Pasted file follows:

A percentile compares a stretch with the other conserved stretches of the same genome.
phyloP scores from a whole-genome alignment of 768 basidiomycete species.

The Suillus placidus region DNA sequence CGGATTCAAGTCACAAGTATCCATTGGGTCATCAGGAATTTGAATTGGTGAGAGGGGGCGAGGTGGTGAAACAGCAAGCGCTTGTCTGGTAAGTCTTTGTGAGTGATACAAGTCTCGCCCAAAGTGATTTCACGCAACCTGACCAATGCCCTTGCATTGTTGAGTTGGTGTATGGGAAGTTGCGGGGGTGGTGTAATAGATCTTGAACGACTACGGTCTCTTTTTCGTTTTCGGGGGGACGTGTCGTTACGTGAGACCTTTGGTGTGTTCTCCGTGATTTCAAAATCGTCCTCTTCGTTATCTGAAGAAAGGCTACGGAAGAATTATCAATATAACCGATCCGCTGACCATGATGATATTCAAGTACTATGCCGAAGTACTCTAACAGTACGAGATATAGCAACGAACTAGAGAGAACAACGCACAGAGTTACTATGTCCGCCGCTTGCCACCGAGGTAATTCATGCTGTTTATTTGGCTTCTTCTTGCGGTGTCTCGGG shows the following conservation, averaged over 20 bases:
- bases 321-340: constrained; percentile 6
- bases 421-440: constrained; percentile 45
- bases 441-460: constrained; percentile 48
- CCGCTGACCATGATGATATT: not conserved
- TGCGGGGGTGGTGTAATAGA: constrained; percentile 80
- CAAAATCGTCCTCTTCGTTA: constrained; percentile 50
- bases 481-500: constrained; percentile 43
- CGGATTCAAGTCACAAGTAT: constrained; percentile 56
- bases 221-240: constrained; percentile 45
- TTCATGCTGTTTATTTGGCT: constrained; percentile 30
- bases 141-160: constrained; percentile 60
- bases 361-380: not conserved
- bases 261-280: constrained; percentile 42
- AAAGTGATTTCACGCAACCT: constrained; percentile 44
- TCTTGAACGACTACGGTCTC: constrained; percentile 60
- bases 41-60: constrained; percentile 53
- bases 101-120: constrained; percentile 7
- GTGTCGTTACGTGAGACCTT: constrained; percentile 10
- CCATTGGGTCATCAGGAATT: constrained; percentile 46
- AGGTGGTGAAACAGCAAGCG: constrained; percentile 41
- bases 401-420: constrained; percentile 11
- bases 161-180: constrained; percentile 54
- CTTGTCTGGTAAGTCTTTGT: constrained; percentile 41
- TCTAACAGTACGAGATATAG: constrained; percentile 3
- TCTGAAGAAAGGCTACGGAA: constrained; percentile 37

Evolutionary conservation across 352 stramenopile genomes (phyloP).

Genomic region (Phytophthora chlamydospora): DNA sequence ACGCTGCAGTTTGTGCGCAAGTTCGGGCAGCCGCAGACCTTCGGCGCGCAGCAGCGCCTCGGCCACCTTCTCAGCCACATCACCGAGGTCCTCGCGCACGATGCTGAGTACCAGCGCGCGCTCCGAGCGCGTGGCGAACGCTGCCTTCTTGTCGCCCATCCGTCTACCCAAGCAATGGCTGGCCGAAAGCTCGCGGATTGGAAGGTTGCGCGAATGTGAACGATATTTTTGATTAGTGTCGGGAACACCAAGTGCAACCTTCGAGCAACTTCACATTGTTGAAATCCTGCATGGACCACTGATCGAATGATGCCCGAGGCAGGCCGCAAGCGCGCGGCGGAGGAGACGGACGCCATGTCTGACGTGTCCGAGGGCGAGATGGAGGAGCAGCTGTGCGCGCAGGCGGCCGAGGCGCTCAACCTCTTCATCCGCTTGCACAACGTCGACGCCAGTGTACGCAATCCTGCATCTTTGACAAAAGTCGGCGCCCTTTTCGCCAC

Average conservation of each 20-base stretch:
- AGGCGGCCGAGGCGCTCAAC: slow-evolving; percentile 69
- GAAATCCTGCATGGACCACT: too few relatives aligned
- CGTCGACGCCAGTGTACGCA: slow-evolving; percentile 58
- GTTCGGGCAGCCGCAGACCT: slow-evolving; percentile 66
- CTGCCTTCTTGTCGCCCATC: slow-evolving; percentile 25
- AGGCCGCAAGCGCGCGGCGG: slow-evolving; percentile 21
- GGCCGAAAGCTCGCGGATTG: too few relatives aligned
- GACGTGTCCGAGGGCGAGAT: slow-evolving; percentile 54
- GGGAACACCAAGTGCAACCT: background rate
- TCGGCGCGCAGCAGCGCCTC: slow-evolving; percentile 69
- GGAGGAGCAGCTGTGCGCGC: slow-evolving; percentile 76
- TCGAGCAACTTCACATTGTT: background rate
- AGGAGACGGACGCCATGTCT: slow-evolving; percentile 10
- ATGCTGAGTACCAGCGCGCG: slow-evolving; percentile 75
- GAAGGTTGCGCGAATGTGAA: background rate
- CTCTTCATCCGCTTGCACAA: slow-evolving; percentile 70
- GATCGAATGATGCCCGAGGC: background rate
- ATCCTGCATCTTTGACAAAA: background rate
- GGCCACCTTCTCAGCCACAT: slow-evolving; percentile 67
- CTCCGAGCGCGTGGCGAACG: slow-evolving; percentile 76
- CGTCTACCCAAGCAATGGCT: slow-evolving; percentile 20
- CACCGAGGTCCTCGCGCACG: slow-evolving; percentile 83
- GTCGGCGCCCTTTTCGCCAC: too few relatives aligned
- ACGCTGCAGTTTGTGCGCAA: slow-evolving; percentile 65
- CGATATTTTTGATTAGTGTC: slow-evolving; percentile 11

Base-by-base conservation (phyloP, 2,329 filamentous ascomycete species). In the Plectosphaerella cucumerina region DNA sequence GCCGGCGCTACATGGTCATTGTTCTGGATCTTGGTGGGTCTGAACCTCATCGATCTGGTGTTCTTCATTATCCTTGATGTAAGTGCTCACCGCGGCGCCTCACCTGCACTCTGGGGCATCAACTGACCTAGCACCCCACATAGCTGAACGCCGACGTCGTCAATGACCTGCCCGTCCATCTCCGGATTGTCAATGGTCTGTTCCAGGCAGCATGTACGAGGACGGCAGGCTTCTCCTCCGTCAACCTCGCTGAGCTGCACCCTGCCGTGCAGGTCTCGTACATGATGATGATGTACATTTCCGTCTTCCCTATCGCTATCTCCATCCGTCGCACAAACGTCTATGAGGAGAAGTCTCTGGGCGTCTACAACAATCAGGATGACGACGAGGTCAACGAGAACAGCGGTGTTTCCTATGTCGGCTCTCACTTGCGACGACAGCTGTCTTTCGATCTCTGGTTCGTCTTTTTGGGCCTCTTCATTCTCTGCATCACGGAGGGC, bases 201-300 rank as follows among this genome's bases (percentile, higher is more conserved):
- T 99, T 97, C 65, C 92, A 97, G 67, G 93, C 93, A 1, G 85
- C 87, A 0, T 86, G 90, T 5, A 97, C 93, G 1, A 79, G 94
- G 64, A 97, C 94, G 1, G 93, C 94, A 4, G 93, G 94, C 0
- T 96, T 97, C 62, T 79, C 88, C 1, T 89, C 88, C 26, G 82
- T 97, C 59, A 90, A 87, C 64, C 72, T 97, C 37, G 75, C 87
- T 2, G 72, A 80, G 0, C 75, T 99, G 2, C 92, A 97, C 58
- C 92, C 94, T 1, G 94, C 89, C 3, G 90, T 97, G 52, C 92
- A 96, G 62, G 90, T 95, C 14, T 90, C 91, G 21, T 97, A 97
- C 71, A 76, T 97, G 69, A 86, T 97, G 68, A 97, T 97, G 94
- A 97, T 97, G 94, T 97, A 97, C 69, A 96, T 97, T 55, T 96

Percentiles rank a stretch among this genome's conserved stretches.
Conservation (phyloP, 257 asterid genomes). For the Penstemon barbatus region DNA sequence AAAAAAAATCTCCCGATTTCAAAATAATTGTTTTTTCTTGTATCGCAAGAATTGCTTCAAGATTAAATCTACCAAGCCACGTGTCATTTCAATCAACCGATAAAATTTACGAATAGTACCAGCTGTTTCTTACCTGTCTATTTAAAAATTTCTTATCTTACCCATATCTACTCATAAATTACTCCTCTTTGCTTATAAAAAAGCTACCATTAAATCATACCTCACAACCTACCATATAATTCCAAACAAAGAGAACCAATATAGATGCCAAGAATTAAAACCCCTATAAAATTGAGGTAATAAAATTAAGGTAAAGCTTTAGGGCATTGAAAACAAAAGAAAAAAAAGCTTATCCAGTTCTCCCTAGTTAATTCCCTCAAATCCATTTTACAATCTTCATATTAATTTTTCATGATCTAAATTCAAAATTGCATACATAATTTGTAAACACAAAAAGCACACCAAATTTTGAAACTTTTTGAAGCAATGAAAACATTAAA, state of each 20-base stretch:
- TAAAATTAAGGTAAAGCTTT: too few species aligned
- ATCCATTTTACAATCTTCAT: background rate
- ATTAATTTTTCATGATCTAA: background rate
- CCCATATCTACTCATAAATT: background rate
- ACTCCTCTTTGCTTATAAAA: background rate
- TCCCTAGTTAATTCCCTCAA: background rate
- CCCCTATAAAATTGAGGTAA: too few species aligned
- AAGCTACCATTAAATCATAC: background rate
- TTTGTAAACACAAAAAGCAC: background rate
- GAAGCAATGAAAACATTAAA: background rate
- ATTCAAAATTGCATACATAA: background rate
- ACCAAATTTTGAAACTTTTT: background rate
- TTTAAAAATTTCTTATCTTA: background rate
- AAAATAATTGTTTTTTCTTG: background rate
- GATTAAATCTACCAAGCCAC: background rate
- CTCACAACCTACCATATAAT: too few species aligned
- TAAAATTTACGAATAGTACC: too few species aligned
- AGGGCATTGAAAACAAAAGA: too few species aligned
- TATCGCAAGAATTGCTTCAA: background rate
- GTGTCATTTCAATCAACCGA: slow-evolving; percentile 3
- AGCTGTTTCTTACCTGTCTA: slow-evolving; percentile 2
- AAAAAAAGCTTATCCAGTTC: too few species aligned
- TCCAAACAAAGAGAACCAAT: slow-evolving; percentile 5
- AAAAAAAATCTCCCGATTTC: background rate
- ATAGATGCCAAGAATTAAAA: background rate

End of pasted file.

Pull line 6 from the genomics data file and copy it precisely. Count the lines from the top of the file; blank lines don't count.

- bases 441-460: constrained; percentile 48